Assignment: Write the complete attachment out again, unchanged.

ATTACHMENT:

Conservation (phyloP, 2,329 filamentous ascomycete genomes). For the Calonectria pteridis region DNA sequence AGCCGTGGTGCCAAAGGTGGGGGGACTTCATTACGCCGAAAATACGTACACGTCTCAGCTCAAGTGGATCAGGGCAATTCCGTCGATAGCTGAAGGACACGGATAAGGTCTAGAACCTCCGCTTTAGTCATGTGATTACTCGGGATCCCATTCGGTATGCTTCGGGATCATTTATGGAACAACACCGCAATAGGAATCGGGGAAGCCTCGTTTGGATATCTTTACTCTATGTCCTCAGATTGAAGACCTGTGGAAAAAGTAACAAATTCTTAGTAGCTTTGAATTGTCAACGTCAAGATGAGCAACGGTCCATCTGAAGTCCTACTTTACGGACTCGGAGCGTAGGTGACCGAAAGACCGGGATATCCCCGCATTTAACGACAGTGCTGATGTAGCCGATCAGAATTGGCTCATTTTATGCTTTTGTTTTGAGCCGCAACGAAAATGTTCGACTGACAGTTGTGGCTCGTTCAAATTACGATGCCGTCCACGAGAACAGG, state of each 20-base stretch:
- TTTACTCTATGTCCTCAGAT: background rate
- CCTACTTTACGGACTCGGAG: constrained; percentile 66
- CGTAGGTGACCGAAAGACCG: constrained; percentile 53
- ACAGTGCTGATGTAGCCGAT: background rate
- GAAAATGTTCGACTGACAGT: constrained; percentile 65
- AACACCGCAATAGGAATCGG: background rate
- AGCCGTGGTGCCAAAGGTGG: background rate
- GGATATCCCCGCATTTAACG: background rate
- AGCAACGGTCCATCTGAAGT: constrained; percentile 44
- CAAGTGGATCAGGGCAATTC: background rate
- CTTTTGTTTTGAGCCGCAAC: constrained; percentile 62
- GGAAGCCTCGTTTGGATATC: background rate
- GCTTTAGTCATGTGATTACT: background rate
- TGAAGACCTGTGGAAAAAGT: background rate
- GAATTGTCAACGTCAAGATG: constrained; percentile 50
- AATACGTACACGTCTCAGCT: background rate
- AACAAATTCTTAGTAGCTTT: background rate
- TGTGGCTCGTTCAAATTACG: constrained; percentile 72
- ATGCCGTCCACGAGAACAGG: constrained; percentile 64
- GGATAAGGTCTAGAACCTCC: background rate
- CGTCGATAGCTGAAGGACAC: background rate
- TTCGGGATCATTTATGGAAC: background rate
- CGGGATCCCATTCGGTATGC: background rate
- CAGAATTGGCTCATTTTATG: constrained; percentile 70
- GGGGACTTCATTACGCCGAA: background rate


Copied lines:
Conservation (phyloP, 2,329 filamentous ascomycete genomes). For the Calonectria pteridis region DNA sequence AGCCGTGGTGCCAAAGGTGGGGGGACTTCATTACGCCGAAAATACGTACACGTCTCAGCTCAAGTGGATCAGGGCAATTCCGTCGATAGCTGAAGGACACGGATAAGGTCTAGAACCTCCGCTTTAGTCATGTGATTACTCGGGATCCCATTCGGTATGCTTCGGGATCATTTATGGAACAACACCGCAATAGGAATCGGGGAAGCCTCGTTTGGATATCTTTACTCTATGTCCTCAGATTGAAGACCTGTGGAAAAAGTAACAAATTCTTAGTAGCTTTGAATTGTCAACGTCAAGATGAGCAACGGTCCATCTGAAGTCCTACTTTACGGACTCGGAGCGTAGGTGACCGAAAGACCGGGATATCCCCGCATTTAACGACAGTGCTGATGTAGCCGATCAGAATTGGCTCATTTTATGCTTTTGTTTTGAGCCGCAACGAAAATGTTCGACTGACAGTTGTGGCTCGTTCAAATTACGATGCCGTCCACGAGAACAGG, state of each 20-base stretch:
- TTTACTCTATGTCCTCAGAT: background rate
- CCTACTTTACGGACTCGGAG: constrained; percentile 66
- CGTAGGTGACCGAAAGACCG: constrained; percentile 53
- ACAGTGCTGATGTAGCCGAT: background rate
- GAAAATGTTCGACTGACAGT: constrained; percentile 65
- AACACCGCAATAGGAATCGG: background rate
- AGCCGTGGTGCCAAAGGTGG: background rate
- GGATATCCCCGCATTTAACG: background rate
- AGCAACGGTCCATCTGAAGT: constrained; percentile 44
- CAAGTGGATCAGGGCAATTC: background rate
- CTTTTGTTTTGAGCCGCAAC: constrained; percentile 62
- GGAAGCCTCGTTTGGATATC: background rate
- GCTTTAGTCATGTGATTACT: background rate
- TGAAGACCTGTGGAAAAAGT: background rate
- GAATTGTCAACGTCAAGATG: constrained; percentile 50
- AATACGTACACGTCTCAGCT: background rate
- AACAAATTCTTAGTAGCTTT: background rate
- TGTGGCTCGTTCAAATTACG: constrained; percentile 72
- ATGCCGTCCACGAGAACAGG: constrained; percentile 64
- GGATAAGGTCTAGAACCTCC: background rate
- CGTCGATAGCTGAAGGACAC: background rate
- TTCGGGATCATTTATGGAAC: background rate
- CGGGATCCCATTCGGTATGC: background rate
- CAGAATTGGCTCATTTTATG: constrained; percentile 70
- GGGGACTTCATTACGCCGAA: background rate